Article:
Rethinking the Universe

From the most advanced scientific circles to the cheapest tourist T-shirts, Albert Einstein is commonly regarded as the epitome of genius. But how did he actually arrive at his brilliant new theories and mathematical formulas? Did they just come to him in a sudden flash of inspiration? Or were they pieced together systematically in his mind over a longer period of time? Indeed, were his scientific breakthroughs built on illuminating insights that recombined previously existing ideas? Let’s consider the process through which Einstein reinvented physics.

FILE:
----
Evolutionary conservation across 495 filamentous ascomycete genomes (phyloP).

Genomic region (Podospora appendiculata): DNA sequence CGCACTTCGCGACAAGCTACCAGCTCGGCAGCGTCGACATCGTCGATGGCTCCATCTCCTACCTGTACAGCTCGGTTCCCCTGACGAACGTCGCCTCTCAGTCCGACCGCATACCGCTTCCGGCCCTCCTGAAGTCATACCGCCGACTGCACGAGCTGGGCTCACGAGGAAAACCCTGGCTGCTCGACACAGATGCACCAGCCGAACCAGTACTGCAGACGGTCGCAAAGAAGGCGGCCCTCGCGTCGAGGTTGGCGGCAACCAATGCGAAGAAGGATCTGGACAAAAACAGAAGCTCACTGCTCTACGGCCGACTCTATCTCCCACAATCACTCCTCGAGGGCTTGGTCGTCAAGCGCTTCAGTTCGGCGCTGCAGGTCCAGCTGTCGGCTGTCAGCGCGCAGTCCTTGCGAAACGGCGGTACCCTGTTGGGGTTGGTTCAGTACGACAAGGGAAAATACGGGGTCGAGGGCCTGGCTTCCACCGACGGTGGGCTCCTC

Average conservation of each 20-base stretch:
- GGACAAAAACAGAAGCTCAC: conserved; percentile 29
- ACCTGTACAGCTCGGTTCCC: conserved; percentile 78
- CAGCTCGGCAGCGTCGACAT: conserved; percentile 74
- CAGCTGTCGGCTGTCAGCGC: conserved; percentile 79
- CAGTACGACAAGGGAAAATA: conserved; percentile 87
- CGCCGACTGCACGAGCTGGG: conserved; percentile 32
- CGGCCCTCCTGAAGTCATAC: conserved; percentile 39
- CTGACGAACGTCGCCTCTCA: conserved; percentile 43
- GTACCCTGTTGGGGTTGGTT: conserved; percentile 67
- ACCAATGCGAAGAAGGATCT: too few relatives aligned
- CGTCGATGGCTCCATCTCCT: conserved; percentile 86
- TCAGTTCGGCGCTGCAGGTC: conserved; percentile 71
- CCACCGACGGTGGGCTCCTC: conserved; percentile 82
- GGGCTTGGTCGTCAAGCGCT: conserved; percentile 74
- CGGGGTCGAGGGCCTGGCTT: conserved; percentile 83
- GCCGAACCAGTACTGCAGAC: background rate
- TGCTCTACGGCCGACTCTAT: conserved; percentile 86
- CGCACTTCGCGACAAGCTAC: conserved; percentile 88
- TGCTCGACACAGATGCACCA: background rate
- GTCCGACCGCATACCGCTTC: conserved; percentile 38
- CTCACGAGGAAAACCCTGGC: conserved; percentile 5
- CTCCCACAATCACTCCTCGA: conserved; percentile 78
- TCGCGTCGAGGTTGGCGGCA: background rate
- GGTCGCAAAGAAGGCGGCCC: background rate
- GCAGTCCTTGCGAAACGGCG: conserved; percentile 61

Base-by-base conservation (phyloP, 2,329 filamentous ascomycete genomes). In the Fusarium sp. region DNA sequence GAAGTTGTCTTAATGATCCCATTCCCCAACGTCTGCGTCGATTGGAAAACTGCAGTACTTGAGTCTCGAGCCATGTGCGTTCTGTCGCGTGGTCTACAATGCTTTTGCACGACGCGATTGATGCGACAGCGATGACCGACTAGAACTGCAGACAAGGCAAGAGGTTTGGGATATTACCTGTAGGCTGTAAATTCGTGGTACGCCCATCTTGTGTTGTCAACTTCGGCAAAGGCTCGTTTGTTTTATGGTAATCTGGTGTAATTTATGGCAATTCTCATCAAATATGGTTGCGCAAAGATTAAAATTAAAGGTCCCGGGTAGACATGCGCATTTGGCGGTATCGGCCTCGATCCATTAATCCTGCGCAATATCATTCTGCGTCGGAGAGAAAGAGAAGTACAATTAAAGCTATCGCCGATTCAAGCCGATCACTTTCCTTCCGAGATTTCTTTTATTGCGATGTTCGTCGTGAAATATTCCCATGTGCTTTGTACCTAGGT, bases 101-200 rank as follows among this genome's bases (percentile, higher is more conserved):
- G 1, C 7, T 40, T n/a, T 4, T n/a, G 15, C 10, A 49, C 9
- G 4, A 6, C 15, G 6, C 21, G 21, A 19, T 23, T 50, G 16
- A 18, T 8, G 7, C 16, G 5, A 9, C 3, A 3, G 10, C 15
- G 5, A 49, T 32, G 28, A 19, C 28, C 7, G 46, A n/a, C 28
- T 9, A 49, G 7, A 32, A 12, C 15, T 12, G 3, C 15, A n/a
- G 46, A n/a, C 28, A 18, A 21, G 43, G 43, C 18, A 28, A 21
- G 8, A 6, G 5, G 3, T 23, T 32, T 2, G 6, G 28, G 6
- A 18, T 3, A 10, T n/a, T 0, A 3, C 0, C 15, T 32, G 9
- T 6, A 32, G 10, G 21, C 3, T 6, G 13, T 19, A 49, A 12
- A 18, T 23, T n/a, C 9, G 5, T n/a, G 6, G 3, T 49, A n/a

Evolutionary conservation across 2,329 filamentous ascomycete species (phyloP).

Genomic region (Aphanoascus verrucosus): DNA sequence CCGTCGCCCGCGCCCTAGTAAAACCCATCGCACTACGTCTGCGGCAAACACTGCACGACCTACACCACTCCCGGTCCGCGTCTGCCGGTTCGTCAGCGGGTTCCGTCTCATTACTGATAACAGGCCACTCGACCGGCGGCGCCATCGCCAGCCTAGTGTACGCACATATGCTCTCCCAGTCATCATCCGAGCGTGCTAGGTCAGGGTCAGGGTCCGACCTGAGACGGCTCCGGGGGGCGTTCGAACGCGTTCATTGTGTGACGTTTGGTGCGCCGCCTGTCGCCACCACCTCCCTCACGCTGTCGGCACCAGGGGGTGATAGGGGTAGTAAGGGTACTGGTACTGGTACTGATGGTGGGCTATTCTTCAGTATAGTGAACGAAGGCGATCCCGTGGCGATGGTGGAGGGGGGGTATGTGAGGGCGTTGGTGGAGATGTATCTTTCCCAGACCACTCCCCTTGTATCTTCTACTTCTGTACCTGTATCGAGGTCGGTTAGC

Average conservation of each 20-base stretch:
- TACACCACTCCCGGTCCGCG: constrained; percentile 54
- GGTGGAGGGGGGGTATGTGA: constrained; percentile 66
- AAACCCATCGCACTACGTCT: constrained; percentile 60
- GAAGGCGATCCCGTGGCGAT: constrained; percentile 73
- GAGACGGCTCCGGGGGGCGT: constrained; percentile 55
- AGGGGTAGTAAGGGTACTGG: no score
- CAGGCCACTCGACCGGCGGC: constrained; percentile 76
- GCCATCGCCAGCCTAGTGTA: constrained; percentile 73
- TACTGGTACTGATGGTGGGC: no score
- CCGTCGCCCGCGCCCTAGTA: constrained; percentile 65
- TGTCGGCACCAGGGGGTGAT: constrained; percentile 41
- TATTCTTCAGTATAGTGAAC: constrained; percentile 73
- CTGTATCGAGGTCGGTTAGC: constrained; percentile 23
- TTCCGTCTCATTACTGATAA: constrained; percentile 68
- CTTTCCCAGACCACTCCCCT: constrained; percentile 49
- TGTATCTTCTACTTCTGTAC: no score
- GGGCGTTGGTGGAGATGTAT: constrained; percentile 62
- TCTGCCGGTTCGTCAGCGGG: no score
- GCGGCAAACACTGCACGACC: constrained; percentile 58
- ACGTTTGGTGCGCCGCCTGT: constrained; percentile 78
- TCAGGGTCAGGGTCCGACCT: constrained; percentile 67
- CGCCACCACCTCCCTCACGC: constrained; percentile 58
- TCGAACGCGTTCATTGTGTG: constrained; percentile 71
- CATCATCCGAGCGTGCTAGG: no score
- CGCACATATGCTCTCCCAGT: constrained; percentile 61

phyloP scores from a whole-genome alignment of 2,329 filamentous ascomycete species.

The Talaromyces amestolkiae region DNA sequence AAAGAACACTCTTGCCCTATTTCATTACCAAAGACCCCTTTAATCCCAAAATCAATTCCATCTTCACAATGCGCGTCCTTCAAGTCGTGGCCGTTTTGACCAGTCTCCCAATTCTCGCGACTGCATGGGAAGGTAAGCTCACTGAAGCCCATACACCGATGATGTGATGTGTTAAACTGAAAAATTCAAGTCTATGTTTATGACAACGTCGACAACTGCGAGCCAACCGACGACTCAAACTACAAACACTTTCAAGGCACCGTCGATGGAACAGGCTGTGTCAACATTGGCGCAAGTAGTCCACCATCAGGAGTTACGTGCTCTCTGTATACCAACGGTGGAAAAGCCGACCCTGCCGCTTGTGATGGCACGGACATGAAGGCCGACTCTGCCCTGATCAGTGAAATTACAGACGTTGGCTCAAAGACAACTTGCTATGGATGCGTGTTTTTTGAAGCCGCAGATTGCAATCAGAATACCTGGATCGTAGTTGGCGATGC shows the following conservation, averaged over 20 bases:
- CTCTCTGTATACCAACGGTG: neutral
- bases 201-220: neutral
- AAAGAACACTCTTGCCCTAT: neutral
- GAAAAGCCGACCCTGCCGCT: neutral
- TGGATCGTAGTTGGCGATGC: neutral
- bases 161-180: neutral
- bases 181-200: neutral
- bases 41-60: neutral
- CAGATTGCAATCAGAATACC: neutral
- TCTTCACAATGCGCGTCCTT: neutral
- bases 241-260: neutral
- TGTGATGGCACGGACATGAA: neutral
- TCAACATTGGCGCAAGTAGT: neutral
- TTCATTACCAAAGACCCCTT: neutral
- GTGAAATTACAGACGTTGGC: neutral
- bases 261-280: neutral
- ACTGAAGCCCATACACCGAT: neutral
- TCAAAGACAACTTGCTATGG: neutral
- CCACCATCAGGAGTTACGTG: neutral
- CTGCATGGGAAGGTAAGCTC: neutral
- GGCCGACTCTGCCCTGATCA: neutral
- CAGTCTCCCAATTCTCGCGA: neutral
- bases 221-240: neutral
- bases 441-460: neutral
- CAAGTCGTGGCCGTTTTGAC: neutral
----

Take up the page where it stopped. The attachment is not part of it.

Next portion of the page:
Just like Archimedes, we find that Einstein would concentrate obsessively—sometimes for many years—on solving a single problem. He would consider the work of his predecessors and peers—from Isaac Newton to James Clerk Maxwell, David Hume, Ernst Mach, Hendrik Lorentz, Henri Poincaré, and Max Planck—either building on or refuting their ideas. He would explore radical new concepts through his famous thought experiments, like riding across the universe on a light beam, or being in an elevator in free fall. But finding the answers to his mind puzzles about space and time was difficult intellectual work, and there were occasions when he ran out of steam. Thankfully, however, Einstein knew how to unwind. For example, he loved sailing, taking long walks around town, playing the violin, and—like Archimedes—relaxing in the bath (sometimes for hours on end). When he came up with his theory of special relativity, and ...

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